My friend Daniel recently posted a blog article where he dissected some of his feelings about being a grappler and the stagnation that sometimes accompanies this. Go and read it, then come back here.
I’m sure it’s a topic that I’ve written about before, but in the interest of not polluting my current views, I’m not going to re-read any of my writing, or direct you to. I want to investigate it now (as a purple belt with a single brown stripe who’s been training for about 8 years).
Many grapplers will tell you about the walls that they hit during their career where they feel like progress has stalled and the grind isn’t worth the gains anymore. It might be following a belt promotion or unrelated, but it often starts with a day away here and there that turns into a week off the mats, which devolves into a month and then it’s Christmas and you’re commenting to others about how you’ll be back next year. I’ve seen it happen numerous times, to various types of characters with a multitude of daily pressures and stresses. It’s a common occurrence around the blue belt promotion in Brazilian jiu-jitsu, which is considered the first significant coloured belt. This belt is often earned after two or three years of training and the effort required to achieve it is often compared to a black belt in a more traditional art like karate or taekwondo. It’s a big deal, and for some, it provides a good opportunity to exit the sport with an accomplishment in hand. I’ve heard it thrown around that 50% of the grapplers who get their blue belt don’t begin working towards their purple the next day, which seems about right to me.
Like anything, 8 years is a long time to devote yourself to any pursuit, be it sports or otherwise. BJJ is no different. How many people do you know that have played football for 8 years, or cricket, basketball or any other sport? None of my friends outside BJJ have consistently devoted themselves to their sporting endeavours as much as I have to BJJ, that I can think of. I know a few climbers but at best they get up a wall or outside once a fortnight. It’s not a critiscism – life gets in the way, as they say.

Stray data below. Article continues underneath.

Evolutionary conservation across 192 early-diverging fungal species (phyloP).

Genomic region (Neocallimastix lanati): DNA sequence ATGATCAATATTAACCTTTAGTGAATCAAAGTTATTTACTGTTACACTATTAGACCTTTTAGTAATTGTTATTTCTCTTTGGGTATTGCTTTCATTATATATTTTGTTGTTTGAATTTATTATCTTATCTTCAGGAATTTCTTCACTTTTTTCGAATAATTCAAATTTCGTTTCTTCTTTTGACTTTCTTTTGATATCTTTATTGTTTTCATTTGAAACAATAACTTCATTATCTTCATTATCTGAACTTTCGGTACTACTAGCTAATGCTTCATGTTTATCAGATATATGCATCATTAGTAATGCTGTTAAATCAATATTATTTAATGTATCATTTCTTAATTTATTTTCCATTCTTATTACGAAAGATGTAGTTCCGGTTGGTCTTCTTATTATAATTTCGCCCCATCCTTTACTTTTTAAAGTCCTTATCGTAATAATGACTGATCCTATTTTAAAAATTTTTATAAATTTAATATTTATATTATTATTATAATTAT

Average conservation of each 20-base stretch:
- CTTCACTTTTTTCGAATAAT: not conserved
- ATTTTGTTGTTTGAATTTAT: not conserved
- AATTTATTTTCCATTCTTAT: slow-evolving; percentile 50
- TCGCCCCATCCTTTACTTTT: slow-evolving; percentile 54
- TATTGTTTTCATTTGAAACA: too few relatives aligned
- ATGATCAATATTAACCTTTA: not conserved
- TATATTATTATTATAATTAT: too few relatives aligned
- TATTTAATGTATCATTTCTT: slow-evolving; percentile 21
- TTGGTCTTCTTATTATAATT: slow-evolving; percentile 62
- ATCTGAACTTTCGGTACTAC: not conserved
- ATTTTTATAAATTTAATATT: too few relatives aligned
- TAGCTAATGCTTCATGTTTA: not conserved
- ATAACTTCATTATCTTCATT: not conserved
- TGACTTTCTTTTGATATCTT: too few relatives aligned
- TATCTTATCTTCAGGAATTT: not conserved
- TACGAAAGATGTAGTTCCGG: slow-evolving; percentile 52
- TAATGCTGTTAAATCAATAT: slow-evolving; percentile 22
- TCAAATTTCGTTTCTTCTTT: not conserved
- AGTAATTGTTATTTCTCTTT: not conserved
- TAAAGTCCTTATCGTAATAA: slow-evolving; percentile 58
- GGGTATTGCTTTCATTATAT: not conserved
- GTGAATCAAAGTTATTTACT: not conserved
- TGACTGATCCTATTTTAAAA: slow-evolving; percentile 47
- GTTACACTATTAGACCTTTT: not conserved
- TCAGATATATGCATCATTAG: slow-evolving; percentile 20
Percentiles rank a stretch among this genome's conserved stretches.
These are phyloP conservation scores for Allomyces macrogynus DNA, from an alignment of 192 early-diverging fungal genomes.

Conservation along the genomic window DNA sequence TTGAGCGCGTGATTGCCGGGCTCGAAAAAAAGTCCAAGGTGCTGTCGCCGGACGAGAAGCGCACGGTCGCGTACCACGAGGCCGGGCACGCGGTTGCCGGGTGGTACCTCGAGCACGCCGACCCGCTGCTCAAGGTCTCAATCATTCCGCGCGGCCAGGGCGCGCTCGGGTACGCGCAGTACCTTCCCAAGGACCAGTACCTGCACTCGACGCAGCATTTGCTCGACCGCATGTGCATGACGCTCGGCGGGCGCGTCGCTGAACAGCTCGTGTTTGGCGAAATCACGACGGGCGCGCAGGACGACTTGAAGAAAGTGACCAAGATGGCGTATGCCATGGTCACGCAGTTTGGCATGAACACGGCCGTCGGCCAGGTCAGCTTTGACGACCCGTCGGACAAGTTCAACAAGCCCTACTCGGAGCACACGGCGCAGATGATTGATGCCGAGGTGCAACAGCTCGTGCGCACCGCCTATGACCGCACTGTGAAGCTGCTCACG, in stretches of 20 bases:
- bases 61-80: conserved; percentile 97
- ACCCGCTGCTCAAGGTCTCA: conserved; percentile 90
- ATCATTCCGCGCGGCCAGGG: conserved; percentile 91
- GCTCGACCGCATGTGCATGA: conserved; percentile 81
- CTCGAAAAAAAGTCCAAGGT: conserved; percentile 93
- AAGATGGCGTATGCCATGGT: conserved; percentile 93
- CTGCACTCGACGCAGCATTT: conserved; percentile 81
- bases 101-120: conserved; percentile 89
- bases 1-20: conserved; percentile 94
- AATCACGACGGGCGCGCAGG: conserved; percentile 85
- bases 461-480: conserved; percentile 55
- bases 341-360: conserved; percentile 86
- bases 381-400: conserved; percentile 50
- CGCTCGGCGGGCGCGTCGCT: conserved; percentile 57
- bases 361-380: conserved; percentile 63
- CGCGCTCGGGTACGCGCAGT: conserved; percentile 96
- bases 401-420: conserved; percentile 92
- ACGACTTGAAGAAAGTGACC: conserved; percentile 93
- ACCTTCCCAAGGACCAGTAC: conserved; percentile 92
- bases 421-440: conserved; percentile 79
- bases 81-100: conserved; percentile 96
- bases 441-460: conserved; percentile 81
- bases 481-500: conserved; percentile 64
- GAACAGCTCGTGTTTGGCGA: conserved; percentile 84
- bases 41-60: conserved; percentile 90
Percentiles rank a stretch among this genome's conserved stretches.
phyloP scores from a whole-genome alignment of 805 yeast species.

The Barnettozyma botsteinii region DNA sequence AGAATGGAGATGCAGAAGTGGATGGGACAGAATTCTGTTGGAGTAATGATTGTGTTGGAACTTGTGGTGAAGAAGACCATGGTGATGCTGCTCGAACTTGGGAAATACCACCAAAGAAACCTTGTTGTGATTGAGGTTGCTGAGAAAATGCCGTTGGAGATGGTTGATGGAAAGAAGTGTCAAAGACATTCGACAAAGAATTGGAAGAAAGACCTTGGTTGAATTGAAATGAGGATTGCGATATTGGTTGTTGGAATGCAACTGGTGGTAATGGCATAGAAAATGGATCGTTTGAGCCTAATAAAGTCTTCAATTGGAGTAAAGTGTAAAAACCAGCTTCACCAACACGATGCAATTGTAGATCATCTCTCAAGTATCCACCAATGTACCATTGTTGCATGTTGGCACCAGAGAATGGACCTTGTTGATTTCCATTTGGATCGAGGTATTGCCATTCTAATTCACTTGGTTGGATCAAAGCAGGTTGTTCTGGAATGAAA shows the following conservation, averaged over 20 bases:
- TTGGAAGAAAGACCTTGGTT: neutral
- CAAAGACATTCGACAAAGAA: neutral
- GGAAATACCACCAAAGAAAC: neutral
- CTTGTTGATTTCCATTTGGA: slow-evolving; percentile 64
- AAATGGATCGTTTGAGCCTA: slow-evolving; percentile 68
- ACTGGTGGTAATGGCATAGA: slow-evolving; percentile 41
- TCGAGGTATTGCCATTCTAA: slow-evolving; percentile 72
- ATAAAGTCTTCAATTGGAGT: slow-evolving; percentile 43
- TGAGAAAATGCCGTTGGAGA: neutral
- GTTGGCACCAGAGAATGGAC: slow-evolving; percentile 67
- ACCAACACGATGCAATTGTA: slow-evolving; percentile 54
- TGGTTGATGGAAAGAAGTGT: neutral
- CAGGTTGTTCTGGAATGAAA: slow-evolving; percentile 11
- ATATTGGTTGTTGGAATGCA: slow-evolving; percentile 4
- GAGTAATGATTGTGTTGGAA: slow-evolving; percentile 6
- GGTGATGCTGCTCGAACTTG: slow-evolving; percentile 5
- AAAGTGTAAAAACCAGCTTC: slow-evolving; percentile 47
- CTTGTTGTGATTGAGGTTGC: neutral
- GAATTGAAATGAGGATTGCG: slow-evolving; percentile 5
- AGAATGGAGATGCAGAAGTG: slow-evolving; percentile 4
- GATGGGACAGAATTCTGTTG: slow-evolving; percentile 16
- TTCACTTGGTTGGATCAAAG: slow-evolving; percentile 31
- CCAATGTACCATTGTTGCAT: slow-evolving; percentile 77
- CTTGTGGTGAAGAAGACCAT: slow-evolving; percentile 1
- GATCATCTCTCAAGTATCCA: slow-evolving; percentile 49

And I think that’s an important thing to remember – life gets in the way of everything. Unless you’re training BJJ full time (and that would mean you earn a living teaching, most likely) then you will have work, family and a myriad of other things jostling for your time, and in many cases, getting it.
My advice, for what it’s worth, is to always remember that BJJ should always be providing you with a challenge and equally rewarding you for attempting to solve its puzzles. Note that I believe the rewards should be attached to the losses as well as the wins and in many cases it’s not even an on-the-mat reward. My biggest reward last year was a sorry drive home feeling like I didn’t represent myself accurately and let my ego get in the way. That led to a conversation and a cleansing of sorts, which is now blossoming into a mutual respect on and off the mats. It was a serious growth in my character and one that I attribute to BJJ alone. It wasn’t a new technique; it was a genuine growth realisation. Ask me about it some time.
If you’re not getting the love from BJJ, maybe it’s a good time to take a break. Think of BJJ like a relationship – maybe you’re just not that into her anymore, even though you really want to be (on some level). Maybe a few months apart will reignite the spark or maybe it’ll prove to you that space is a good thing.
BJJ still challenges me and rewards me and it’s because of this I’m certain I’ll be back after my son is born. That’s certainly a time I want life to get in the way. When I do come back, I know I’ll see you there Daniel.